Step 1. Find your why (and come back to it)
“Our WHY is our purpose, cause, or belief—the driving force behind everything we do.” — Simon Sinek.
Step 2. Set clear actions
Make sure you know exactly what you need to do to perform your habit, so there’s no ‘figuring out between you and desired action. Think beforehand, but aim for doable, not perfect.
Step 3. Design your environment
Consider your surroundings in terms of the number of steps it takes to reach your target habit.
Reduce the number of steps needed to practice a positive habit or make it more challenging to maintain negative behaviors by making them harder to perform.
Step 4. Reflect on the process
Try to include a reflection routine in your weeks. Take a look back at what you planned and what you’ve done.
- What are you the proudest of?
- What went according to plan, and what didn’t?
- What worked, and what didn’t?
- How can you improve next week?
Step 5. Don’t try harder; try different.
Humans tend to view their future selves in an overly optimistic manner. When setting goals such as ‘learn to code‘ for 60 minutes every day,” we’re likely to face a setback.
But even more reasonable goals and plans cannot work in reality.
But don’t be discouraged by these setbacks: treat them like new information in an experiment.
Instead of quitting or doubling down on bashing yourself for the lack of discipline, think like a scientist: why did it happen? And what can you tweak to increase your chances of success?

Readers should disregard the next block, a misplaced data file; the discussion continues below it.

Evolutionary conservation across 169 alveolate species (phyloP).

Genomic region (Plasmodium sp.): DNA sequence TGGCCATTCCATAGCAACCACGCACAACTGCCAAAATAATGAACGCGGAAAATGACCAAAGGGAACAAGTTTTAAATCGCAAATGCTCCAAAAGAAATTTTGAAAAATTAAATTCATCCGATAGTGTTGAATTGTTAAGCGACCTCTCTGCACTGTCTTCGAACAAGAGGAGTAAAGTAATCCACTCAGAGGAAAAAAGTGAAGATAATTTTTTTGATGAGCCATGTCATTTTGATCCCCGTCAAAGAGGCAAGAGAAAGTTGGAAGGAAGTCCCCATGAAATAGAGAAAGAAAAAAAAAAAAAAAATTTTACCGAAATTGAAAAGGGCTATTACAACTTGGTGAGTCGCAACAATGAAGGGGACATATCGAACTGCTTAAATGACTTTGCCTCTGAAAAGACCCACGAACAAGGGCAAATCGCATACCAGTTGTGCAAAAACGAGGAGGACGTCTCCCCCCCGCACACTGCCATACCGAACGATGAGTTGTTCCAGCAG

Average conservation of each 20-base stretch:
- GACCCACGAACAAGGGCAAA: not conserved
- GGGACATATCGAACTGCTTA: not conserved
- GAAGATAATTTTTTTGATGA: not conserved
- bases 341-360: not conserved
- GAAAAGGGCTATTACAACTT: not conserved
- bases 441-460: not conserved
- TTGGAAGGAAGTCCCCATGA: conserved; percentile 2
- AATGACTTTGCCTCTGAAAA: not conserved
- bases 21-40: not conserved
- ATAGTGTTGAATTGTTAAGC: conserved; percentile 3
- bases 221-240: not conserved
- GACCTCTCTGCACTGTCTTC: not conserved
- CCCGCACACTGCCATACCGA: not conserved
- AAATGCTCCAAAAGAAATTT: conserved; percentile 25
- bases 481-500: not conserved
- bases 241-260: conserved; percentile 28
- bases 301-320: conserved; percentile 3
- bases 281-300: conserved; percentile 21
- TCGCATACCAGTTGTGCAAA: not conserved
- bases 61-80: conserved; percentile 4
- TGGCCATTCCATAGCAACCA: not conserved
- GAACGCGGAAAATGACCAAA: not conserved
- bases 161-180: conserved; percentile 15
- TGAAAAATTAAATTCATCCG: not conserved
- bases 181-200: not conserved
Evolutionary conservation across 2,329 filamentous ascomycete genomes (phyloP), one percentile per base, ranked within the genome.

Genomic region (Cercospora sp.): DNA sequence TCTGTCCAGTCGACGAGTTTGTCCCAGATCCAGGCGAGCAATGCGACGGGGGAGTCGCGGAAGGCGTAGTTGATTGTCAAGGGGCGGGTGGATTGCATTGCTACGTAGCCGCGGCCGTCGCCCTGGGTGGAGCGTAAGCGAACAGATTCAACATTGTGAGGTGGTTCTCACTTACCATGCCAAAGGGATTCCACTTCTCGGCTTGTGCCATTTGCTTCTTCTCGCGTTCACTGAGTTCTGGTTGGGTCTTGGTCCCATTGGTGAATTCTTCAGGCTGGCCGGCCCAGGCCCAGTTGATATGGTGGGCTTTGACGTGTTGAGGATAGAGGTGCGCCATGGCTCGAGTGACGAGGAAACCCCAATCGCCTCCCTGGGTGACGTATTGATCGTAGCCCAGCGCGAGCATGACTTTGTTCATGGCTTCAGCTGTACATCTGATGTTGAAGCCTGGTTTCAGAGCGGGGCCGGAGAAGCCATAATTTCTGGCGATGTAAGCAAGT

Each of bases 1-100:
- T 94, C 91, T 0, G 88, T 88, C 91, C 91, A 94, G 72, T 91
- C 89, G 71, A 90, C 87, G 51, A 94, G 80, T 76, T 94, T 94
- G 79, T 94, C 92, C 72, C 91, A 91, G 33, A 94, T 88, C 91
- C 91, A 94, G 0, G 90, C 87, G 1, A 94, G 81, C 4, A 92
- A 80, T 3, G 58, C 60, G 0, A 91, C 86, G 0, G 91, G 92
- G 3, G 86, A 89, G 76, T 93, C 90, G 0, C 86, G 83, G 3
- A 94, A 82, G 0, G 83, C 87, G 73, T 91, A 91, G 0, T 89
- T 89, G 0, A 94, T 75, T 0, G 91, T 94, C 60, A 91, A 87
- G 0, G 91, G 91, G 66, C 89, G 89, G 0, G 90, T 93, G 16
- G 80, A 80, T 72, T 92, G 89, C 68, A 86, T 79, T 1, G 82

How to maintain good habits?
Whether you choose some of our examples of good working habits to work for your new year’s resolutions or your own, here is some advice on staying on track with your goals:
Keep your goals front and center (and your why, too).
Our brain is truly magical and is wired for salience. It prefers the most apparent tasks with the most obvious steps.
That’s why prioritizing strategic work over burning deadlines is often challenging.
You’d be surprised at how quickly your ‘most important goal’ can be sidelined if you don’t ensure it’s always in front of you. And the next step too!
Combining a screensaver and a periodical rereading of my Why helps keep the focus on the prize.
Choose attainable, but rewarding goals
When researching how to keep up with New Year’s resolutions, you’ll find a lot about small steps and 1% changes.
In other words, introduce tiny habits that don’t feel like work: one push-up to start your workout habit, one sentence a day of your book, etc.
Who am I to cross the all-mighty James Clear?
But I will.
Just a little.
By all means, your goals have to be attainable, even on a bad day. But they should also feel like progress and not like a ruse. So that you’d feel like you’re actually working towards your goal.
Work on your expectations
Speaking of feeling progress: Most goal-setters overestimate their ability to commit to a goal.
The planning fallacy is a typical cognitive mistake. It explains why we are so bad at estimating how long it will take and how much we can invest in performing anything.
If expectations are unrealistic in the first place, the lack of visible progress can demotivate and even encourage quitting.
Instead, look honestly at what you demand of yourself and what resources are available. Forget bloggers, gurus, and Steve from sales. Only use your own experience to benchmark what’s achievable.